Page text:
Numerical reasoning tests are one of the most common aptitude tests used in the hiring process. They are not a test of pure mathematical ability; instead they assess your level of competency when working with numerical information.
This will include concepts such as interpreting graphs, reading number sequences and identifying key data from large amounts of text. They are employed for a wide range of jobs that are not necessarily maths-focused, but require you to work with numerical data (such as managerial positions).
Although they may seem daunting, especially if you are not someone with an affinity for maths, there is plenty you can do to make sure that you perform well on these tests. Below are ten top tips to help you prepare for your numerical reasoning test in the most effective way.
1) Practice as much as possible
The first tip is the most important one: you need to practice numerical questions if you want to improve your performance.
Even if you’re someone who feels confident with numbers, practicing can keep your skills sharp and help you identify any weaknesses. Creating feedback for yourself to improve upon will show you what you need to focus on, and ensure that you’re strong across the board by the time it gets to your test.
You can also brush up on your basic maths skills to make sure that you have a solid foundation when it comes to working with numbers.
2) Make a study schedule
This may feel strange if you have finished formal education and haven’t taken exams in a while, but going back to basics is one of the best ways to deal with test preparation. Making a study schedule will ensure that you stay organised – life has a habit of getting in the way of good intentions.
Break down what you need to do for your assessment and how much time you have before the real test to maximise your efficiency. Allocating a fixed time in your daily routine for studying will make sure that it gets done, and being on top of things will help keep stress levels down.
3) Use your preparation time effectively
A mistake that people make when preparing for a test is feeling like you always have to be at full intensity. There’s no point in making unachievable goals that will just stress you out more than you need to be.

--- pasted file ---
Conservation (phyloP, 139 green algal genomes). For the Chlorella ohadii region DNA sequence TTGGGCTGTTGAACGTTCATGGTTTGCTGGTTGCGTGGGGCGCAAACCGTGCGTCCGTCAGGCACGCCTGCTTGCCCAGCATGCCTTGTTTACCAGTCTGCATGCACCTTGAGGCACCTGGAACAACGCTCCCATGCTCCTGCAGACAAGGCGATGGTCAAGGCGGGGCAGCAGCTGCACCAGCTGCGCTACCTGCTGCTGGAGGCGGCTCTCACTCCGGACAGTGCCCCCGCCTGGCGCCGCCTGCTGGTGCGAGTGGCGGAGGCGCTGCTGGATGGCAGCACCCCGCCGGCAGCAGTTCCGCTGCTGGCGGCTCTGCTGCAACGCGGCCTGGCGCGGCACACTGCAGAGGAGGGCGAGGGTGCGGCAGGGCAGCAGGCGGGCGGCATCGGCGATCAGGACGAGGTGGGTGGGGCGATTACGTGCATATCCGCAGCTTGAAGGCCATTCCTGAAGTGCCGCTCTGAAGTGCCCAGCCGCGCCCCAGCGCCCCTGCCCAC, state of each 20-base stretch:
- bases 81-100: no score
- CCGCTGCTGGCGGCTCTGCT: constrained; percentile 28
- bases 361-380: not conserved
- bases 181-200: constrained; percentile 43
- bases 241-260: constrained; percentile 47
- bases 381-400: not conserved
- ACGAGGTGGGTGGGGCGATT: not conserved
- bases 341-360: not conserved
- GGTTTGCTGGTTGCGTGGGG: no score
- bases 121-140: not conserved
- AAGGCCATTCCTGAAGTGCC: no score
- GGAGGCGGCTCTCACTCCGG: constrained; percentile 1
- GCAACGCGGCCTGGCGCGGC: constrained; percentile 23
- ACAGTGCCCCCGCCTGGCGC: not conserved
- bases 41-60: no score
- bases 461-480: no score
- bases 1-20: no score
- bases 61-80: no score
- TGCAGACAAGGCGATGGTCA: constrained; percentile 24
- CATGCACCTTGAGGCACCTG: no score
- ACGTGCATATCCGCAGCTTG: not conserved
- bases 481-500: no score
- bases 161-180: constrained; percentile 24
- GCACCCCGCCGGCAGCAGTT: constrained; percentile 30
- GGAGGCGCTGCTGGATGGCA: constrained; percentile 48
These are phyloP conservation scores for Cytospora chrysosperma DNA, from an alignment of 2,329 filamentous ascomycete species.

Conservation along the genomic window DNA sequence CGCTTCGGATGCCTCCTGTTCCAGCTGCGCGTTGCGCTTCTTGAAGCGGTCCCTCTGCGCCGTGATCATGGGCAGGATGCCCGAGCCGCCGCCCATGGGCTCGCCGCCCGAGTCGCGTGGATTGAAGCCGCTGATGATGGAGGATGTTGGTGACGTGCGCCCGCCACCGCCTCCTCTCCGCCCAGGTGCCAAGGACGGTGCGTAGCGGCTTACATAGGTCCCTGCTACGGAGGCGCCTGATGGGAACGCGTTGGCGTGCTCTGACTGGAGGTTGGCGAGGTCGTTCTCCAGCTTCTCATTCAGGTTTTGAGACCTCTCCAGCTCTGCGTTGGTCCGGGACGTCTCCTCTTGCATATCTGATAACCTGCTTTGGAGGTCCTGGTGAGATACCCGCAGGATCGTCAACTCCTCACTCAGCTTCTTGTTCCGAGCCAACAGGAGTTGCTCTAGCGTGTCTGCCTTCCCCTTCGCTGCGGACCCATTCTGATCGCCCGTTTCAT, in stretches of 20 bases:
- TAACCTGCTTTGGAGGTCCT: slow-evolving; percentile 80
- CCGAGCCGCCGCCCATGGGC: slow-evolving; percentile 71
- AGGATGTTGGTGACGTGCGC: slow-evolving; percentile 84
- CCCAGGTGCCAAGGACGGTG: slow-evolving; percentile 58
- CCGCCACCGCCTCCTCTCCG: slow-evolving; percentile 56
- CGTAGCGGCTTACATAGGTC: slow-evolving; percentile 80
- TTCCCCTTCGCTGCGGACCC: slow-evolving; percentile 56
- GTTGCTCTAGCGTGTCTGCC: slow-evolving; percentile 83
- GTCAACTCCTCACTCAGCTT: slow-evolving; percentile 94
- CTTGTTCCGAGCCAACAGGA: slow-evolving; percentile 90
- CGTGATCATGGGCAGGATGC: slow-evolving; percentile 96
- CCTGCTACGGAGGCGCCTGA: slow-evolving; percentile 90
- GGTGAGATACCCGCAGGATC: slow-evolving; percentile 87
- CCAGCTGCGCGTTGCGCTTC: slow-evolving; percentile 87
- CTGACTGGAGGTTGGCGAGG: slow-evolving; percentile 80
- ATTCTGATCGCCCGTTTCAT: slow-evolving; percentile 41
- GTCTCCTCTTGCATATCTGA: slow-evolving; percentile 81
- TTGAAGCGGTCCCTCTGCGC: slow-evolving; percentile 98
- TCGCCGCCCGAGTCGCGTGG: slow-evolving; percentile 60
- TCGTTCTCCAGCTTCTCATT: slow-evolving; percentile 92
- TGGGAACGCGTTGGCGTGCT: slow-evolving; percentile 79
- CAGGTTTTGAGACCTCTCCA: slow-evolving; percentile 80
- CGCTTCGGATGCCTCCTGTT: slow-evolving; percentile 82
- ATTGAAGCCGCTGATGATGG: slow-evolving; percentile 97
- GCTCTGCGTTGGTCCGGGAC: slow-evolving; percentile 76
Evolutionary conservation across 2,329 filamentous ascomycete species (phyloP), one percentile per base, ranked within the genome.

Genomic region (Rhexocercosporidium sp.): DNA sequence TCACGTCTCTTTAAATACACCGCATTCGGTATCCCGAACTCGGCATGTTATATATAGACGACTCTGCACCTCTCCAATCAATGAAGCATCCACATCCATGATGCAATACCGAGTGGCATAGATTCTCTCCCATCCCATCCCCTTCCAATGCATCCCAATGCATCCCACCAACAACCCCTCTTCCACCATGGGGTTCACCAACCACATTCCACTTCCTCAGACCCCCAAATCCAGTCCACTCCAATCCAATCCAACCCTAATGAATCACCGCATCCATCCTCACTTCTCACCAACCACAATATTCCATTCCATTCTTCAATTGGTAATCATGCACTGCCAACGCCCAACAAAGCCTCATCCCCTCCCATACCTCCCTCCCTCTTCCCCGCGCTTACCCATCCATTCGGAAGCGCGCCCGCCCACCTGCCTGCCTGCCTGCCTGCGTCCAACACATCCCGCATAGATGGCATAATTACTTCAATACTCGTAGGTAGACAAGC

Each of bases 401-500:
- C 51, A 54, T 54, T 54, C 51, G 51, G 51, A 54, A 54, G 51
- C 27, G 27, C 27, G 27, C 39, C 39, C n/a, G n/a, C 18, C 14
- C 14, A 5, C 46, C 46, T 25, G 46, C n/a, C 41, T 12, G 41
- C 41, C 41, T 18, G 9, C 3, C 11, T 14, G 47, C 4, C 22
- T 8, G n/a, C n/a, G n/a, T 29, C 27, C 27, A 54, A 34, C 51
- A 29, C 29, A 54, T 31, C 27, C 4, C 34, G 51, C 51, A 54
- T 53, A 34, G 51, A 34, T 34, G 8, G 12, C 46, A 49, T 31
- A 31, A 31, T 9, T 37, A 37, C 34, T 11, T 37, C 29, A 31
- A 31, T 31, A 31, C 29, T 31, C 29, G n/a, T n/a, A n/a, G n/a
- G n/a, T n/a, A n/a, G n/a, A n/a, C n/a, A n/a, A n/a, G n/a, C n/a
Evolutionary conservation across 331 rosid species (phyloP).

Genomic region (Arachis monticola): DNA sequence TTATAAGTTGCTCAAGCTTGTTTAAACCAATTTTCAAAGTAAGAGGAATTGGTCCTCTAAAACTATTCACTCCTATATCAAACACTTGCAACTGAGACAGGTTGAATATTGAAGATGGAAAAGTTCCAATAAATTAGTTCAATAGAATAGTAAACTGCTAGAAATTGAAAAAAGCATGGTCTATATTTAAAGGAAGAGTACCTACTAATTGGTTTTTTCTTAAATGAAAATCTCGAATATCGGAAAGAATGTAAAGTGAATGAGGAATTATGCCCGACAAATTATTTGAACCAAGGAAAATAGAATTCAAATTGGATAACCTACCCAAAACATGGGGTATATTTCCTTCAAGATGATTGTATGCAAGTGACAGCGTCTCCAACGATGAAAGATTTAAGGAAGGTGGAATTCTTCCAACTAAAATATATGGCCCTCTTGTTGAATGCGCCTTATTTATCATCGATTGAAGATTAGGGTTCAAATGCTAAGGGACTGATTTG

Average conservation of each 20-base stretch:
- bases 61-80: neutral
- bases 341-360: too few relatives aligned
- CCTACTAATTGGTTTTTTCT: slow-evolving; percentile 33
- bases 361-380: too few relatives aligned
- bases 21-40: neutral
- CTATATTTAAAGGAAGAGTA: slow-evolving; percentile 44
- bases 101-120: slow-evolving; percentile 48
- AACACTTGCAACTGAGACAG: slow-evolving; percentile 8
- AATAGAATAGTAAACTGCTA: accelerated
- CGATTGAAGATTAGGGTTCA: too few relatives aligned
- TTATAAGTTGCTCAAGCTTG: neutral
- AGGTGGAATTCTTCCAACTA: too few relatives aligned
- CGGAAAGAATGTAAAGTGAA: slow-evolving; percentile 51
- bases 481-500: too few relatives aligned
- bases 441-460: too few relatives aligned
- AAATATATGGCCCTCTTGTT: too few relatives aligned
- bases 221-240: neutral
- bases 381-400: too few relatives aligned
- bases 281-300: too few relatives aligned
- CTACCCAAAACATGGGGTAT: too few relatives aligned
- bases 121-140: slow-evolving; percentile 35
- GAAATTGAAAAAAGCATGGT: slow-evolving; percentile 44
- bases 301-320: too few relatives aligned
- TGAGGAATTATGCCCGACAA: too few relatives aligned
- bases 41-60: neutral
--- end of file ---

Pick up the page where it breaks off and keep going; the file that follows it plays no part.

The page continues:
Make a schedule that reflects your time realistically, so you can use it most effectively and therefore will actually see improvement from your efforts.
If you have a long work day then aiming to do a short but focused amount of practice everyday will be more beneficial than aiming to do hours of studying that you can’t fit into your routine.
It can be helpful to be specific about what you need to do: for example, if you’re doing a full practice paper or just focusing on a specific area that you need to work on. This can help make it feel manageable and that you are able to devote the right amount of time to the right things.
4) Practice like it’s the real thing
It can be easy to do practice tests without trying particularly hard, but then you’re not likely to improve. Try to replicate the actual conditions of the test. This means if possible:
- Time yourself
- Find a space you can be alone in without interruption
- No distractions: put away any devices, music, or notes
5) Get used to the time restriction
Becoming more comfortable working under the time pressure will make a huge difference to your performance. When doing your practice questions, try to do as many as possible under timed conditions similar to what you’ll face.
Make sure you know how long your test is and, if possible, find out how many questions are on it.
6) Familiarise yourself with common questions
Familiarise yourself with common equations and ways to simplify ratios and calculate percentage changes. This can help make you quicker and more confident with the simpler questions, leaving you more time and energy for the more complicated ones.
7) Research the test
If possible, contact the hiring manager and ask for as much information about the test as you can. Knowing the test publisher can help you discover any specific requirements, which you can work into your preparation. Many publishers also publish their own example questions and papers, so check their websites.
You should also find out details such as any equipment required (eg whether a calculator is allowed).
8) Know the position you’re applying for
Many aptitude tests are now company/job-specific, so they more closely reflect the actual tasks that will be asked of you in that role on a day-to-day basis.
Make sure that you are familiar with the job specification, so that you can anticipate the types of questions you may be asked. For example, financial reasoning tests are oriented towards finance-based numeracy concepts, and would be helpful to practice if that is the field you are working in.
9) Incorporate numerical reasoning into your daily life
Doing numerical reasoning practice papers isn’t the only way to familiarise yourself with the skills required. By reading publications like The Financial Times and The Economist, you’ll learn to recognise how data is presented in graphs, histograms and tables.
Not only will this help you to be more accurate in your work; it will reduce the time it takes you to process and work out a question.
10) Take care of yourself
The hiring process is daunting – especially when you’re applying for a position that you really want or are working towards a promotion – but there are things you can do to mitigate that stress.
Stress and anxiety are major contributors to not doing as well as you know you’re capable of, so it’s important to make sure you know how to relax and feel confident when going through this process.